Be The Movement of Change: Your Voice Matters
Being an agent of change doesn’t happen when it is convenient. It is often a response to action in a defining moment when there isn’t a clear path to a solution. Who will have the courage to speak even if your voice and message are through movement? In this workshop we will explore how revolutionary dancer and founder of Dance Theatre of Harlem Arthur Mitchell, changed the status quo, made history and broke barriers around the world. Through dance and spoken word, students will utilize the themes of passage, civil rights and current events to create choreography. Please note: This is a two-part workshop and all students who participate are required to attend both the morning and afternoon sessions.
Theara J. Ward began her professional career with the Dance Theater of Harlem at thirteen years old. She has travelled extensively and made her Broadway debut featured in the Tony Award winning revue, BLACK AND BLUE. The role of ‘Ghost of Christmas Future’ in “A CHRISTMAS CAROL” was created on Theara at Madison Square Garden.
She has appeared on television, in commercials. Theara has recently appeared in “For Colored Girls Who Have Considered Suicide When the Rainbow is Enuf” by Ntozake Shange with Project1Voice and as a soloist “Tribute To Charles Mingus” with Diane Robinson and Mickey Davidson, Berklee Performance Center, Boston. Works with arts education programs in the New York metropolitan area including Dance Theatre of Harlem, Alvin Ailey American Dance Theater,. She has presented at CADD (Collegium for African Diaspora Dance) and “A Time To Dance: Theology Through the Arts,” symposium, Duke University.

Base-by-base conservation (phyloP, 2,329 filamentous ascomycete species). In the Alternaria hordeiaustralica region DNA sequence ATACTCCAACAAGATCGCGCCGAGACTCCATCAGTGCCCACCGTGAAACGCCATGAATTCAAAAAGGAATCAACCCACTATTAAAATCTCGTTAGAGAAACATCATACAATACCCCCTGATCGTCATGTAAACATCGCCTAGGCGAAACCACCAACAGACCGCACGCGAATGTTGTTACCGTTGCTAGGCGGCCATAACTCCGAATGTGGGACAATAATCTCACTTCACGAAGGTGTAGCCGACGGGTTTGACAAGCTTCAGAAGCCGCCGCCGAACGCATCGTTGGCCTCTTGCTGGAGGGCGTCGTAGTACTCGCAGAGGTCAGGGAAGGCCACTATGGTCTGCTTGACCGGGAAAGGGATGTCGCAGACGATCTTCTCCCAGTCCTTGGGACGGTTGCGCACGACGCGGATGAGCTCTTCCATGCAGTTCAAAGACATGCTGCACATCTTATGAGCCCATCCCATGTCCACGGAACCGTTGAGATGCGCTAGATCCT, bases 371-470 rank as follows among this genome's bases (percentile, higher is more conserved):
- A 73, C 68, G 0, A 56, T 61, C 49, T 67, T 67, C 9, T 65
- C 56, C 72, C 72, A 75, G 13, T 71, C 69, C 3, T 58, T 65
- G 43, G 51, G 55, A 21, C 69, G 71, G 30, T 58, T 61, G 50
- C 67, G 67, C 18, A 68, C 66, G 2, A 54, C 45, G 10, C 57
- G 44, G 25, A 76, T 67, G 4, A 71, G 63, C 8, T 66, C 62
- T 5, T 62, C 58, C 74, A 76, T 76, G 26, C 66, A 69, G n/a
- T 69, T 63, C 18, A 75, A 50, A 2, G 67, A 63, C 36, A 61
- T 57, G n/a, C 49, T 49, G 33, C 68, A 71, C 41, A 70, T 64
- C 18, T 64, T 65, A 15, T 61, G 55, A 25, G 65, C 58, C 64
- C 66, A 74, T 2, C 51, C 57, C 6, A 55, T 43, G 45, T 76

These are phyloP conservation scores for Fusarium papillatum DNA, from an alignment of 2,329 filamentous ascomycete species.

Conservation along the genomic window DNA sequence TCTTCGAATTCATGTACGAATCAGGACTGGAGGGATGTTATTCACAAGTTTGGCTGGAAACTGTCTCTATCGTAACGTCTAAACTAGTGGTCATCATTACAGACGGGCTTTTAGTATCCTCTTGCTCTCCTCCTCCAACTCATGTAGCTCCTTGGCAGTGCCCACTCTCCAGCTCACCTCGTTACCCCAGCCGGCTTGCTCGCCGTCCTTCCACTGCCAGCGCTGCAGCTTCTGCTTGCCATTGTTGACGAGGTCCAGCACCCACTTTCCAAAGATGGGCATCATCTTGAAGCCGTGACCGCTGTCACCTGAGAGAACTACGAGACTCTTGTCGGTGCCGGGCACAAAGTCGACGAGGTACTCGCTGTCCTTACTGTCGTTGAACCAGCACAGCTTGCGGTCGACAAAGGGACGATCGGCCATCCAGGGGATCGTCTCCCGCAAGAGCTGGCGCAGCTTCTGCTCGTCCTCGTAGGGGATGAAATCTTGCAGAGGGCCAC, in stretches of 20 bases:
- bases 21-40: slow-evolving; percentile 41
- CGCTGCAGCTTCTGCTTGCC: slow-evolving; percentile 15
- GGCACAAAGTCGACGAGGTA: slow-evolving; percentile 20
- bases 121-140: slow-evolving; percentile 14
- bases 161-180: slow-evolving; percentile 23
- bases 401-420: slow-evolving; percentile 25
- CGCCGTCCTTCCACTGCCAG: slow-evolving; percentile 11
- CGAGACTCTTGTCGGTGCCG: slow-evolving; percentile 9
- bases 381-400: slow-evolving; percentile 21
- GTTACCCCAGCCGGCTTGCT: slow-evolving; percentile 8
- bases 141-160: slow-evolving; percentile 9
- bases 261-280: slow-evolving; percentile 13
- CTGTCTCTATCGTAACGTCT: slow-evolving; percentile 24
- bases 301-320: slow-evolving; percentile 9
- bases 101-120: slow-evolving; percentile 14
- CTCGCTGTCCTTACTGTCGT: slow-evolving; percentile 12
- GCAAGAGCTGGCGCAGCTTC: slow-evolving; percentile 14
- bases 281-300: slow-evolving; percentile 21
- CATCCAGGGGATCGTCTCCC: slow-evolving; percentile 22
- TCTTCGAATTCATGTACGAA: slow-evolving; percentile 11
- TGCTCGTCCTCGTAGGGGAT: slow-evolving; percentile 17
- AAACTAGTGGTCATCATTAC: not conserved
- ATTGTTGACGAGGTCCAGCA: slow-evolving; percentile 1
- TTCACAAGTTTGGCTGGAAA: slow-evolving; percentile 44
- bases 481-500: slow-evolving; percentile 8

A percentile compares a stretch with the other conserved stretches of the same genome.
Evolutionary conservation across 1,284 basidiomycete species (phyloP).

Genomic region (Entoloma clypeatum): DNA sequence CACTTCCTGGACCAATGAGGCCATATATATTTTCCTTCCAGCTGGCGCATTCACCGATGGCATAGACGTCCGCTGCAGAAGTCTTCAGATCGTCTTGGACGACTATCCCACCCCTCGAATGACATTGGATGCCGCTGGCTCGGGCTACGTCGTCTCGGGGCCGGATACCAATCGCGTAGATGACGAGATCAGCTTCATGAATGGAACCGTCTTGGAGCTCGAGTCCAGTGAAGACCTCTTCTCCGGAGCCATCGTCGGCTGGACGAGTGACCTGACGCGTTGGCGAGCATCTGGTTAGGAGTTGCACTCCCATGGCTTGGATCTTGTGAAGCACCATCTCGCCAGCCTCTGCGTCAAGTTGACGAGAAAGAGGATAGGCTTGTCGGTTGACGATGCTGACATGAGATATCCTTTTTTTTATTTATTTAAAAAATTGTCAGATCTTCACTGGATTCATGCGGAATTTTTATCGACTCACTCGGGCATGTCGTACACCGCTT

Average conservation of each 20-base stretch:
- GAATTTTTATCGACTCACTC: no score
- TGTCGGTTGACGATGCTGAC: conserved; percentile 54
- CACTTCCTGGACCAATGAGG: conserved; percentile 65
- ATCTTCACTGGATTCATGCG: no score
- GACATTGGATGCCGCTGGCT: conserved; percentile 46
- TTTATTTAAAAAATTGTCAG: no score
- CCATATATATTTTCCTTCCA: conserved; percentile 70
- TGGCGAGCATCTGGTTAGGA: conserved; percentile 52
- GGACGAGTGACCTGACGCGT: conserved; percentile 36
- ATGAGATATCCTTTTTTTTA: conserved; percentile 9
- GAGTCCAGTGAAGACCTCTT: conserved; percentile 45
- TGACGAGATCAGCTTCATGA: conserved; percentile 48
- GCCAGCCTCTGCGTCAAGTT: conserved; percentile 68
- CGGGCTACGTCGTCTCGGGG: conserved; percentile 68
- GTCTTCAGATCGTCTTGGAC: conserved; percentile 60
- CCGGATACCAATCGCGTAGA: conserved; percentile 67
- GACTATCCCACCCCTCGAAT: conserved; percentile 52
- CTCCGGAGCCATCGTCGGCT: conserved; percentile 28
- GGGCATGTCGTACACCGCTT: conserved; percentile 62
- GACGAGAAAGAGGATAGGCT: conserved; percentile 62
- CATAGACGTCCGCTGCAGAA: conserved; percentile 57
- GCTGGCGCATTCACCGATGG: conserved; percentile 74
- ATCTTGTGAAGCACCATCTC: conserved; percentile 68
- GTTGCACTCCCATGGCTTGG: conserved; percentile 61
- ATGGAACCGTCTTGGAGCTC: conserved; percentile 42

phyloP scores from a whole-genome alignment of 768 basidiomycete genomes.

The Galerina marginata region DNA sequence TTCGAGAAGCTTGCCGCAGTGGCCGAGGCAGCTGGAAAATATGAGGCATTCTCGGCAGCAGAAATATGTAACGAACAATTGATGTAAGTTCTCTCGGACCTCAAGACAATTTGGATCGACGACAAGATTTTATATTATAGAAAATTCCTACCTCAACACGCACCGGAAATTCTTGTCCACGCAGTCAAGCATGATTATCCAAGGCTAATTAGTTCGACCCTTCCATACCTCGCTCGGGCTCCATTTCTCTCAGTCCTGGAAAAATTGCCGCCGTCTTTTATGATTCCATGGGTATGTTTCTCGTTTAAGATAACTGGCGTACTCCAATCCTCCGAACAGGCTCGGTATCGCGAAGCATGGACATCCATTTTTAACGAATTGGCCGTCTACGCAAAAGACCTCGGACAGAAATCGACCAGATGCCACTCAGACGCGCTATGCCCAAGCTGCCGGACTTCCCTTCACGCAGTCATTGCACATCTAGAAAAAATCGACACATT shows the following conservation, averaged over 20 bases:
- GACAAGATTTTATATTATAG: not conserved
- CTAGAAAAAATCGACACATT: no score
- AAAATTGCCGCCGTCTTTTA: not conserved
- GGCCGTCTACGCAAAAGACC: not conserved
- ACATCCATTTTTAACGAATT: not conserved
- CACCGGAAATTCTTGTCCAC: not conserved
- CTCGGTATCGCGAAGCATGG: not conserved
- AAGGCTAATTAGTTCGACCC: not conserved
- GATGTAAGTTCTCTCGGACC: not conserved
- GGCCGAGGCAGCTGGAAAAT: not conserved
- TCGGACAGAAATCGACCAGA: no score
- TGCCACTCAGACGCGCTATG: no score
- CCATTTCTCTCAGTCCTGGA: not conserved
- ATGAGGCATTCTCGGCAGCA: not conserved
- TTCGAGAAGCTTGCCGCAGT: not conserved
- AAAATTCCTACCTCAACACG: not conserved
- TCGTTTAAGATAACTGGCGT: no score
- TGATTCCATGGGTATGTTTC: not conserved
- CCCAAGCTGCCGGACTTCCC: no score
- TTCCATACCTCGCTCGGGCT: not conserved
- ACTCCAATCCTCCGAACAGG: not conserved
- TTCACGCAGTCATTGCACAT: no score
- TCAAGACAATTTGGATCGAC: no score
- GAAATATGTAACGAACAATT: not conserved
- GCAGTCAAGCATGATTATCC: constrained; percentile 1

Theara has also penned her one woman show, “From The Heart Of A Sistah: A chorepoem.
Dance Theatre of Harlem
Dance Theatre of Harlem (DTH) is a leading dance institution of unparalleled global acclaim,
encompassing a professional dance company, a national and international arts education and community outreach program, Dancing Through Barriers®, and the Dance Theatre of Harlem School. Each component of DTH carries a solid commitment towards enriching the lives of young people and adults around the world through the arts. Founded in 1969 by Arthur Mitchell and Karel Shook, DTH was considered “one of ballet’s most exciting undertakings” (The New York Times, 1971). Now in its fifth decade, DTH has grown into a multi-cultural dance institution with an extraordinary legacy of providing opportunities for creative expression and artistic excellence that continues to set standards in the performing arts. DTH has achieved unprecedented success, bringing innovative and bold new forms of artistic expression to audiences in New York City, across the country and around the world.